Below are Kibbutz Hefzi-Ba and Kibbutz Beit Alfa, and their fish ponds can be
seen. There is also Shata prison.

All the trees on the Gilboa range were planted by KKL. There is no natural tree
growth. After Passover “Wheat Art” is made with a tractor in the fields below and
can be seen from this viewpoint.

The battle of Samuel against the Philistines took place below. This is where he
and his sons were killed.

1 Samuel 31

Saul Takes His Life

 1 Now the Philistines fought against Israel; the Israelites fled before them, and
many fell dead on Mount Gilboa. 2 The Philistines were in hot pursuit of Saul and his
sons, and they killed his sons Jonathan, Abinadab and Malki-Shua. 3 The fighting
grew fierce around Saul, and when the archers overtook him, they wounded him
critically.

 4 Saul said to his armor-bearer, “Draw your sword and run me through, or these
uncircumcised fellows will come and run me through and abuse me.”


   But his armor-bearer was terrified and would not do it; so Saul took his own sword
and fell on it. 5 When the armor-bearer saw that Saul was dead, he too fell on his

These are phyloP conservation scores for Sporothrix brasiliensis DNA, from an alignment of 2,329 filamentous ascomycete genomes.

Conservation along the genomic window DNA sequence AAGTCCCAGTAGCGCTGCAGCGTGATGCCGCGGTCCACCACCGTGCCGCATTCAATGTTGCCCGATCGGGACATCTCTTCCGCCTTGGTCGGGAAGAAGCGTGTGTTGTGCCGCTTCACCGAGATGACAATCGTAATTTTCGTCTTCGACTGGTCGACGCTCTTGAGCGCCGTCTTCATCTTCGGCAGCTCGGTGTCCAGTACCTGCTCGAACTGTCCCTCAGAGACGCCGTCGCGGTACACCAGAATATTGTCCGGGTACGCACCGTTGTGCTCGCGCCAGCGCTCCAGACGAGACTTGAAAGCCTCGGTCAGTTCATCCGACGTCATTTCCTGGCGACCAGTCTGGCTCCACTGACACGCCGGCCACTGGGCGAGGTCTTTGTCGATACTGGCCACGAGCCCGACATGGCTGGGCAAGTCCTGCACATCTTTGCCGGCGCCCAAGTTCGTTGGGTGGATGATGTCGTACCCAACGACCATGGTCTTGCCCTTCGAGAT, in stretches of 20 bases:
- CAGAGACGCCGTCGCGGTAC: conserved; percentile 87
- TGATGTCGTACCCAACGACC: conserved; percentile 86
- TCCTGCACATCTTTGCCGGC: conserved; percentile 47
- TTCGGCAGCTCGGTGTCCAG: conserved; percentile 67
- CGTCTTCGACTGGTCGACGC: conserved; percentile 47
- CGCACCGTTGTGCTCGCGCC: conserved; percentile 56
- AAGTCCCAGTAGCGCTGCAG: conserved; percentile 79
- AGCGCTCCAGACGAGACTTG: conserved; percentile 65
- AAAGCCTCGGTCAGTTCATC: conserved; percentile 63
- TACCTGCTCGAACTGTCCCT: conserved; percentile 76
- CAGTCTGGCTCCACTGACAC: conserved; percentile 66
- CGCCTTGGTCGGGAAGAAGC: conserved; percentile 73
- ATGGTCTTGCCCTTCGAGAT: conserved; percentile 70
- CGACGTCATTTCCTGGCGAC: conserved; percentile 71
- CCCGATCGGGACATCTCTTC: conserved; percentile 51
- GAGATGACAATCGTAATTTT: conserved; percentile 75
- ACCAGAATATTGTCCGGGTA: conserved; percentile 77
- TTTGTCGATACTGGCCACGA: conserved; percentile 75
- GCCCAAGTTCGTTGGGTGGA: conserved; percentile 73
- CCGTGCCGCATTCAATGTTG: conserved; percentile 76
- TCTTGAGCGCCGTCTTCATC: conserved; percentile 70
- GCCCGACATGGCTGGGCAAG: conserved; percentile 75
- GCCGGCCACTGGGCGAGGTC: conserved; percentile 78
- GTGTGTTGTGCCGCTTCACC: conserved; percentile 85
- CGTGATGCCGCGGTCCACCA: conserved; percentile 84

sword and died with him. 6 So Saul and his three sons and his armor-bearer and all
his men died together that same day.

 7 When the Israelites along the valley and those across the Jordan saw that the
Israelite army had fled and that Saul and his sons had died, they abandoned their
towns and fled. And the Philistines came and occupied them.

 8 The next day, when the Philistines came to strip the dead, they found Saul and
his three sons fallen on Mount Gilboa. 9 They cut off his head and stripped off his
armor, and they sent messengers throughout the land of the Philistines to proclaim
the news in the temple of their idols and among their people. 10 They put his armor in
the temple of the Ashtoreths and fastened his body to the wall of Beth Shan.

 11 When the people of Jabesh Gilead heard what the Philistines had done to Saul, 12
all their valiant men marched through the night to Beth Shan. They took down the
bodies of Saul and his sons from the wall of Beth Shan and went to Jabesh, where
they burned them. 13 Then they took their bones and buried them under a tamarisk
tree at Jabesh, and they fasted seven days.


BEIT ALPHA SYNAGOGUE


BEIT ALPHA SYNAGOGUE

The ruins of the synagogue, which dates from the 6th century CE, were discovered
in 1928 by members of Kibbutz Beit Alpha and Kibbutz Hefzi-Ba. It is located in
Kibbutz Hefzi-Ba, at the foot of Mount Gilboa. The site was excavated in 1929 by